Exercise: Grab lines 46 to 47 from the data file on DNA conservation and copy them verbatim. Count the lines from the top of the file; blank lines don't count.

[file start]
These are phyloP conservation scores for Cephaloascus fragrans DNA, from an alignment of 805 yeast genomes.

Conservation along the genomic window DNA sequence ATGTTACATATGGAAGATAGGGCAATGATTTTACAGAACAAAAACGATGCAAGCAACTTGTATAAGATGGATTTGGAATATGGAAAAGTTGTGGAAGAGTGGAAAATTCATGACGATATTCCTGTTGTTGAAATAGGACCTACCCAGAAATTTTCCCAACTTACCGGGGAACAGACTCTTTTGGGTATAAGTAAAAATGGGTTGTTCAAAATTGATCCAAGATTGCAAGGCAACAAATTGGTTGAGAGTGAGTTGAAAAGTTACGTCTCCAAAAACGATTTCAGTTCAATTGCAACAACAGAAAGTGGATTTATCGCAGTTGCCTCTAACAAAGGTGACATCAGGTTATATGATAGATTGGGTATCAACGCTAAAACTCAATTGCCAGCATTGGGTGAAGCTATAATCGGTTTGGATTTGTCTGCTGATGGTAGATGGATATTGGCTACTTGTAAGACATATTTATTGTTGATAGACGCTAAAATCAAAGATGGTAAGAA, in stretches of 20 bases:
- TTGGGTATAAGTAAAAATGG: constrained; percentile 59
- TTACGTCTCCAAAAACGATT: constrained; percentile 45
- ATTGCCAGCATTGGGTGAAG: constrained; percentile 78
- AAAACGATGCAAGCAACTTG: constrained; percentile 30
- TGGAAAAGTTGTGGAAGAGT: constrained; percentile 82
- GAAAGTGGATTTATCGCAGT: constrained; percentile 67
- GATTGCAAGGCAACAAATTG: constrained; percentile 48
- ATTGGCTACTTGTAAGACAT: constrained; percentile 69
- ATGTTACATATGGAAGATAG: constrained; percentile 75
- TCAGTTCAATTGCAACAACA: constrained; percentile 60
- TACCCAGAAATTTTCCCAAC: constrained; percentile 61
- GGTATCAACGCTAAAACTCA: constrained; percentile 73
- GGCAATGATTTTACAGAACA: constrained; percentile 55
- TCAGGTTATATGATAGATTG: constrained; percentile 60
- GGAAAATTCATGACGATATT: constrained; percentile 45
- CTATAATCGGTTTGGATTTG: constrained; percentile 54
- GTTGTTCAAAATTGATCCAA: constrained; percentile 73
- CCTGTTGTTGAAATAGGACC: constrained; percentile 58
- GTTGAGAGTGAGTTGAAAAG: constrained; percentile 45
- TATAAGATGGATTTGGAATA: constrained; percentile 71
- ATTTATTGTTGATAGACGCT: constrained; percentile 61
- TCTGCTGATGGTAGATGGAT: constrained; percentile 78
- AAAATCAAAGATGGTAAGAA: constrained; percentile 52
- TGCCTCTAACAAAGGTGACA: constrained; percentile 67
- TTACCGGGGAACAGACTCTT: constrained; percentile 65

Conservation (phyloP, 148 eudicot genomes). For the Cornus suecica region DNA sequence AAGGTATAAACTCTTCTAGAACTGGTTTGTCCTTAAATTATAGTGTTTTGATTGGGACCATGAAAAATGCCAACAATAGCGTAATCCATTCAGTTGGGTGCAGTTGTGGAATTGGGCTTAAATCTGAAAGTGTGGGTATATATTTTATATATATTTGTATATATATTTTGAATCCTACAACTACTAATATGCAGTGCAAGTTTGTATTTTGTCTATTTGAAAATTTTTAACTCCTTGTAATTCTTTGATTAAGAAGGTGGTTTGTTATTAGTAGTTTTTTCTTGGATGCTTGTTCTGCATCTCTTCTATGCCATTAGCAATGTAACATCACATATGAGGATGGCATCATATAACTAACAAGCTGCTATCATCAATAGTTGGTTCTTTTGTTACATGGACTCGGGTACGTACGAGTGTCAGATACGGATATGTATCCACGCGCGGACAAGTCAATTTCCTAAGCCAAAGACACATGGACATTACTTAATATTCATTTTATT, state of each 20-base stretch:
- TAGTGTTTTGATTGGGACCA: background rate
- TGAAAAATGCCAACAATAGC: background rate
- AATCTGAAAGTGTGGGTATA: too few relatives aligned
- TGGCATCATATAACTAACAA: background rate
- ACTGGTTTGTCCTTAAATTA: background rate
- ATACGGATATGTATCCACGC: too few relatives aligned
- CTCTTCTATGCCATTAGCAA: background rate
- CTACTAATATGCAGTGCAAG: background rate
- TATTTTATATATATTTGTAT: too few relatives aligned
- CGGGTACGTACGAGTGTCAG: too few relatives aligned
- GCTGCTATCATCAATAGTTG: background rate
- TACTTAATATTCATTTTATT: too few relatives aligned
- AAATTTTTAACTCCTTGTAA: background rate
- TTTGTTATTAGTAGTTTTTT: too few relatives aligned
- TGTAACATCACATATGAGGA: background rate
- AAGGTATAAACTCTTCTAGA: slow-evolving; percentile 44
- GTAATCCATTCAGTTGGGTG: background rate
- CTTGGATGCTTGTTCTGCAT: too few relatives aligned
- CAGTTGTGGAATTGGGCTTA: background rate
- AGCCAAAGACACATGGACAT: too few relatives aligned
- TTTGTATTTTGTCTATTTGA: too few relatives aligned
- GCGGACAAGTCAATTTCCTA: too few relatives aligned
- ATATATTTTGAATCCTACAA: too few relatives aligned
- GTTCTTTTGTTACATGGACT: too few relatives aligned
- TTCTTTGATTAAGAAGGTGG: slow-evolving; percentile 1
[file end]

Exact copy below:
- CTTGGATGCTTGTTCTGCAT: too few relatives aligned
- CAGTTGTGGAATTGGGCTTA: background rate